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Oscars: ‘Mudbound’s’ Rachel Morrison Makes History as First Female Cinematographer Nominee

After 90 long years, another glass ceiling has finally been broken at the Motion Picture Academy.

Mudbound” cinematographer Rachel Morrison made history Tuesday by becoming the first female director of photography to receive an Oscar nomination. The recognition comes on the heels of a similar milestone with the American Society of Cinematographers, which nominated Morrison’s “Mudbound” work earlier this month.

“I’m glad that people are recognizing the craft of it and not making decisions based on tokenism; Rachel’s work is on the screen,” “Mudbound” director Dee Rees said on a recent episode of Variety‘s “Playback” podcast. “Go to Sandi Sissel, go to Ellen Kuras, go to Rachel Morrison — women have been making interesting images for a long time.”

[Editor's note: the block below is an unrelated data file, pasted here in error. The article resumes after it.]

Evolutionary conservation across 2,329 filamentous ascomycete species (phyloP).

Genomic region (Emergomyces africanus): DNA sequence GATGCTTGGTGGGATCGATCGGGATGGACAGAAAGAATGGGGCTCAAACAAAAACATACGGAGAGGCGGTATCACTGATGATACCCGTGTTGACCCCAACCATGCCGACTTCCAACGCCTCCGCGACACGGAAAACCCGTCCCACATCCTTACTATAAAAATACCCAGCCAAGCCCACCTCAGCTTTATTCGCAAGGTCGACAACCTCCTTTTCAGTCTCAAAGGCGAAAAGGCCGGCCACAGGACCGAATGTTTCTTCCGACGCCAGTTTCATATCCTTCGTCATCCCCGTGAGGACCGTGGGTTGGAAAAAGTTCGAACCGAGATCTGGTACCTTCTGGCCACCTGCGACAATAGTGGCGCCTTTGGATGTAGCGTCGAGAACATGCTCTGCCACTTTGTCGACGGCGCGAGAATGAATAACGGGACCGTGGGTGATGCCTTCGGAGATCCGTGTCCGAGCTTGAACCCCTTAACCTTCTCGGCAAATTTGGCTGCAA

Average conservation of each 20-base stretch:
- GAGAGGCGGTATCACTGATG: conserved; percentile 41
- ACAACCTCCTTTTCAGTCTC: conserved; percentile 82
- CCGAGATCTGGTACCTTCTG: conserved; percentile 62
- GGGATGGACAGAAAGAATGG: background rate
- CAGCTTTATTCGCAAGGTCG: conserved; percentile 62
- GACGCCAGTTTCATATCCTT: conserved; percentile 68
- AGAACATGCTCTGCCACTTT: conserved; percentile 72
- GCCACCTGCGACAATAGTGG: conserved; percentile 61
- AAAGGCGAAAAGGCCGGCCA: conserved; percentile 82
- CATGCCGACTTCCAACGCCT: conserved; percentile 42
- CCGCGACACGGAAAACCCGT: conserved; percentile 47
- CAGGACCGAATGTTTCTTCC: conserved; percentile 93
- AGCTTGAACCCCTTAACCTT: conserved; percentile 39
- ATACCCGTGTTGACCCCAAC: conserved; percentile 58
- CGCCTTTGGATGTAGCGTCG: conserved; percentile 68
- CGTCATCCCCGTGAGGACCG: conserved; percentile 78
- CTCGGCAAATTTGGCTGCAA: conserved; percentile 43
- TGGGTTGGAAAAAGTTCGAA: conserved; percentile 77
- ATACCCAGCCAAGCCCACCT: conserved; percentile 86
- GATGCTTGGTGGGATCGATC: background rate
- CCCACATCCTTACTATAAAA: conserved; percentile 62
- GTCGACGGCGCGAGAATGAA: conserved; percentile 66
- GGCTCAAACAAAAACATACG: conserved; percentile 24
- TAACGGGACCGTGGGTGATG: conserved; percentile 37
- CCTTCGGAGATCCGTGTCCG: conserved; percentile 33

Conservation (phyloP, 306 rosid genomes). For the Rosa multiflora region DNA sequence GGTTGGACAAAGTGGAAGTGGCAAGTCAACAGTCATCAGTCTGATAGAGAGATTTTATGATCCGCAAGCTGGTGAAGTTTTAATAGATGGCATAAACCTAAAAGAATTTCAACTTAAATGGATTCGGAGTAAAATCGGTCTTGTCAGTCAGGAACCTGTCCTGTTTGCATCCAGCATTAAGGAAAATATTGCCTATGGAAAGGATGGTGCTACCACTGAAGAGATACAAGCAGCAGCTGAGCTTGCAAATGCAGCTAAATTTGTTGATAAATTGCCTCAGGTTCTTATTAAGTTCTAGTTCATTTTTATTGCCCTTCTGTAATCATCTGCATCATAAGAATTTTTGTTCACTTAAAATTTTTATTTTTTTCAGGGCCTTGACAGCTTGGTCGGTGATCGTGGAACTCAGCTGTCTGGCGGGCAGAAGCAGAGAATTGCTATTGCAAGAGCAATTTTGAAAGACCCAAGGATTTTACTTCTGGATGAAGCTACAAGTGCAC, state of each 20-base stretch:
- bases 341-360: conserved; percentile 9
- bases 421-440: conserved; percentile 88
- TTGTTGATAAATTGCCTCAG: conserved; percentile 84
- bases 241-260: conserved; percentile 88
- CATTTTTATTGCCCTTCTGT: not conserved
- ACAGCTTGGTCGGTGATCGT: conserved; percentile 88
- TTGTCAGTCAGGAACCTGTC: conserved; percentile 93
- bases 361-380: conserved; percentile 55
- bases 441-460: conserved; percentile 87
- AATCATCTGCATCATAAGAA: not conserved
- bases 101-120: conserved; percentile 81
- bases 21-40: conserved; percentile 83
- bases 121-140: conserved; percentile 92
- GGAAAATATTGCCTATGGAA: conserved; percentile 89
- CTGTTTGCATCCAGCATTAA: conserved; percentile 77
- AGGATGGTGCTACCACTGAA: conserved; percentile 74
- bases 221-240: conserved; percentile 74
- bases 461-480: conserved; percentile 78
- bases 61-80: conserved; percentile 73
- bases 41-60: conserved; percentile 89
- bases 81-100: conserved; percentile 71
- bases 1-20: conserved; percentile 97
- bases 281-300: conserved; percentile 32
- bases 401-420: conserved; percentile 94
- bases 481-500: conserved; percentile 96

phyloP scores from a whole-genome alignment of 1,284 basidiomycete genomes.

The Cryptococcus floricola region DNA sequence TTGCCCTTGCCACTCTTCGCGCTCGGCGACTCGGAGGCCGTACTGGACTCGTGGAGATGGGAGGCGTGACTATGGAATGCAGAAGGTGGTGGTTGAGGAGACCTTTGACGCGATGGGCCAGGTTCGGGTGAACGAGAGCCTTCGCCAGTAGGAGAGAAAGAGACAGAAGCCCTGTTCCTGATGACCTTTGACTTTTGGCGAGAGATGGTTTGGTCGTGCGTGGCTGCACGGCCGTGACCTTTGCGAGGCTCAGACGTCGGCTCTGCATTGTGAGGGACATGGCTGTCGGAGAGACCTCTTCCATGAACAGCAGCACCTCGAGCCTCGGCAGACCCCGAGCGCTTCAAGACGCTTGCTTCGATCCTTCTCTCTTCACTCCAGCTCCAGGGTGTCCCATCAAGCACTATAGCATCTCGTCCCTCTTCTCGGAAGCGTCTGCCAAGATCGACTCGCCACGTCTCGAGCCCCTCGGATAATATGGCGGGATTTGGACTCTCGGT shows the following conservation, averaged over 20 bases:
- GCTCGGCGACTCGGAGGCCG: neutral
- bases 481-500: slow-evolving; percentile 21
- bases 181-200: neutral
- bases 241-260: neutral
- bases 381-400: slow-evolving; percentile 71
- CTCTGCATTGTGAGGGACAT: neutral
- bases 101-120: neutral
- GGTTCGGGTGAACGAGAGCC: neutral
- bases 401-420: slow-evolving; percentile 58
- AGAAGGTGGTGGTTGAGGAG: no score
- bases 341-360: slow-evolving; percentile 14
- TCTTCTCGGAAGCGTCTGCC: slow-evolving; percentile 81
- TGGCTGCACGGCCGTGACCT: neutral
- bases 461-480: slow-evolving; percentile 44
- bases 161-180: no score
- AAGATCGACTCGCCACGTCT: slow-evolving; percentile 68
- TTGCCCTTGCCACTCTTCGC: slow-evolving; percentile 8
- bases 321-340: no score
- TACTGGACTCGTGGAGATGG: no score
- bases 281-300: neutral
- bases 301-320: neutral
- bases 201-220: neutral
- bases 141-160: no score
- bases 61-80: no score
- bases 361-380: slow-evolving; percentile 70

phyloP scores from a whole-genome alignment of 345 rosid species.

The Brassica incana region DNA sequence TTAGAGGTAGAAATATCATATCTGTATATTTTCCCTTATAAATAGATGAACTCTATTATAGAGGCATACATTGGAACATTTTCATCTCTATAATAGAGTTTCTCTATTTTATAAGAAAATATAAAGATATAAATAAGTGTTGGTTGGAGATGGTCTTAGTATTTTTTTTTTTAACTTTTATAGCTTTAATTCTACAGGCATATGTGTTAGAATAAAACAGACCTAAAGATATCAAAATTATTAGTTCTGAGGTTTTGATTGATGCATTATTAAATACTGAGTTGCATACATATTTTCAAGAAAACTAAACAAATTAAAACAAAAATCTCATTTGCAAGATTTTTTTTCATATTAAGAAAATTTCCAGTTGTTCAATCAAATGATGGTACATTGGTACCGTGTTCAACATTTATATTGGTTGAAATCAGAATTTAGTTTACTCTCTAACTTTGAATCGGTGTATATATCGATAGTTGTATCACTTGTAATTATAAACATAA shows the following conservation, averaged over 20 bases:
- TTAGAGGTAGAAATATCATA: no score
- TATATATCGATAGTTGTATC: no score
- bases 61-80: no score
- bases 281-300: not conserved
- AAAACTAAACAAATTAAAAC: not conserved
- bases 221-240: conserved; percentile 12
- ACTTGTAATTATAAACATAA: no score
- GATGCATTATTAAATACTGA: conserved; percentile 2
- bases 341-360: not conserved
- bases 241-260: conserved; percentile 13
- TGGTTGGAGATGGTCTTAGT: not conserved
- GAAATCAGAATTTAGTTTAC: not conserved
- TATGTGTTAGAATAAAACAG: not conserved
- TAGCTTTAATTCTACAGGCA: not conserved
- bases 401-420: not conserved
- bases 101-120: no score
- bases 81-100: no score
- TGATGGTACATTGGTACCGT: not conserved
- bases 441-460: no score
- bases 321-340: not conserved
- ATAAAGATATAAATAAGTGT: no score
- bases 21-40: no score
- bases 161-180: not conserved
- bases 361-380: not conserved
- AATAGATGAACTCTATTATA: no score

Morrison won the New York Film Critics Circle’s cinematography prize in December. She was also nominated for a Critics’ Choice Award along with recognition from the Chicago and North Carolina film critics organizations.

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“Mudbound” was also nominated for best supporting actress (Mary J. Blige), best adapted screenplay and best original song (making Blige a double nominee). The other cinematography Oscar nominees were “Blade Runner 2049” (Roger Deakins’ 14th nomination to date, the most among active lensers), “Darkest Hour,” “Dunkirk” and “The Shape of Water.”

Morrison’s work can next be seen in Marvel’s upcoming “Black Panther.”

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